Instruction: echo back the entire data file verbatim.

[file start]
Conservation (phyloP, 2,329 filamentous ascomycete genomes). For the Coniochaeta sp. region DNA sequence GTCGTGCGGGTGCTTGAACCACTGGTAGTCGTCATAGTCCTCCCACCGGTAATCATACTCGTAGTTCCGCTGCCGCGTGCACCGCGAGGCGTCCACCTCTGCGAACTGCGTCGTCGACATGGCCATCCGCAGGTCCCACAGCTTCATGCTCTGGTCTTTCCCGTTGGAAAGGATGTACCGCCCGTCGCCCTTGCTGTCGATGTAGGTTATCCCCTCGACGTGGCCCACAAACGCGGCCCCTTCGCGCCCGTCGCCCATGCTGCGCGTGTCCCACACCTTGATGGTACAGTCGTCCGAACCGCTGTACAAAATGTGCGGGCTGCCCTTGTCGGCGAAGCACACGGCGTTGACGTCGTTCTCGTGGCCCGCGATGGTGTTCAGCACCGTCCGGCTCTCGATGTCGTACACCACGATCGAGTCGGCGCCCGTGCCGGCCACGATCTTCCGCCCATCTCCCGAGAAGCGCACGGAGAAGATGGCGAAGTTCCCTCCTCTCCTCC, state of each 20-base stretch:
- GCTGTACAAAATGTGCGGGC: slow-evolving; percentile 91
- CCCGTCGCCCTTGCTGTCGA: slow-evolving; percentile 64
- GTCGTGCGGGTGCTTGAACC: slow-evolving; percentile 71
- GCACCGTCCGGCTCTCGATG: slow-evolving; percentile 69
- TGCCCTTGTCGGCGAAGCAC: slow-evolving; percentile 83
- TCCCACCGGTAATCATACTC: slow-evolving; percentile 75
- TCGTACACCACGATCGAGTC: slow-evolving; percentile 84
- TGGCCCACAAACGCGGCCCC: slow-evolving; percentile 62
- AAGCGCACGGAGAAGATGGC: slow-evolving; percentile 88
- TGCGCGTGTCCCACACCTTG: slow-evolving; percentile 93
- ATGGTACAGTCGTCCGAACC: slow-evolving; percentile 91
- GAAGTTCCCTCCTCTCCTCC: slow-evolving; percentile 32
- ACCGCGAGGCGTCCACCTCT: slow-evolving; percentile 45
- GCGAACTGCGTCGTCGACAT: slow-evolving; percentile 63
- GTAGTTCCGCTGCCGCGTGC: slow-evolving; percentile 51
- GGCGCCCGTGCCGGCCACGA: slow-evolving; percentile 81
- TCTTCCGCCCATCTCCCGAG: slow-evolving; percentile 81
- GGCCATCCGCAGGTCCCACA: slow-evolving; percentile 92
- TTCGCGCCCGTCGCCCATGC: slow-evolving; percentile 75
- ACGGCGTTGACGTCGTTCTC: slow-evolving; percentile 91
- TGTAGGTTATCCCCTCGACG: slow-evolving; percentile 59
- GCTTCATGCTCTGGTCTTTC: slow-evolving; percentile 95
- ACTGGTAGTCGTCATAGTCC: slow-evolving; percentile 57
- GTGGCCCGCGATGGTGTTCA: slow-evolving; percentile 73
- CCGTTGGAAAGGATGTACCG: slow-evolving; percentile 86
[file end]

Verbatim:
Conservation (phyloP, 2,329 filamentous ascomycete genomes). For the Coniochaeta sp. region DNA sequence GTCGTGCGGGTGCTTGAACCACTGGTAGTCGTCATAGTCCTCCCACCGGTAATCATACTCGTAGTTCCGCTGCCGCGTGCACCGCGAGGCGTCCACCTCTGCGAACTGCGTCGTCGACATGGCCATCCGCAGGTCCCACAGCTTCATGCTCTGGTCTTTCCCGTTGGAAAGGATGTACCGCCCGTCGCCCTTGCTGTCGATGTAGGTTATCCCCTCGACGTGGCCCACAAACGCGGCCCCTTCGCGCCCGTCGCCCATGCTGCGCGTGTCCCACACCTTGATGGTACAGTCGTCCGAACCGCTGTACAAAATGTGCGGGCTGCCCTTGTCGGCGAAGCACACGGCGTTGACGTCGTTCTCGTGGCCCGCGATGGTGTTCAGCACCGTCCGGCTCTCGATGTCGTACACCACGATCGAGTCGGCGCCCGTGCCGGCCACGATCTTCCGCCCATCTCCCGAGAAGCGCACGGAGAAGATGGCGAAGTTCCCTCCTCTCCTCC, state of each 20-base stretch:
- GCTGTACAAAATGTGCGGGC: slow-evolving; percentile 91
- CCCGTCGCCCTTGCTGTCGA: slow-evolving; percentile 64
- GTCGTGCGGGTGCTTGAACC: slow-evolving; percentile 71
- GCACCGTCCGGCTCTCGATG: slow-evolving; percentile 69
- TGCCCTTGTCGGCGAAGCAC: slow-evolving; percentile 83
- TCCCACCGGTAATCATACTC: slow-evolving; percentile 75
- TCGTACACCACGATCGAGTC: slow-evolving; percentile 84
- TGGCCCACAAACGCGGCCCC: slow-evolving; percentile 62
- AAGCGCACGGAGAAGATGGC: slow-evolving; percentile 88
- TGCGCGTGTCCCACACCTTG: slow-evolving; percentile 93
- ATGGTACAGTCGTCCGAACC: slow-evolving; percentile 91
- GAAGTTCCCTCCTCTCCTCC: slow-evolving; percentile 32
- ACCGCGAGGCGTCCACCTCT: slow-evolving; percentile 45
- GCGAACTGCGTCGTCGACAT: slow-evolving; percentile 63
- GTAGTTCCGCTGCCGCGTGC: slow-evolving; percentile 51
- GGCGCCCGTGCCGGCCACGA: slow-evolving; percentile 81
- TCTTCCGCCCATCTCCCGAG: slow-evolving; percentile 81
- GGCCATCCGCAGGTCCCACA: slow-evolving; percentile 92
- TTCGCGCCCGTCGCCCATGC: slow-evolving; percentile 75
- ACGGCGTTGACGTCGTTCTC: slow-evolving; percentile 91
- TGTAGGTTATCCCCTCGACG: slow-evolving; percentile 59
- GCTTCATGCTCTGGTCTTTC: slow-evolving; percentile 95
- ACTGGTAGTCGTCATAGTCC: slow-evolving; percentile 57
- GTGGCCCGCGATGGTGTTCA: slow-evolving; percentile 73
- CCGTTGGAAAGGATGTACCG: slow-evolving; percentile 86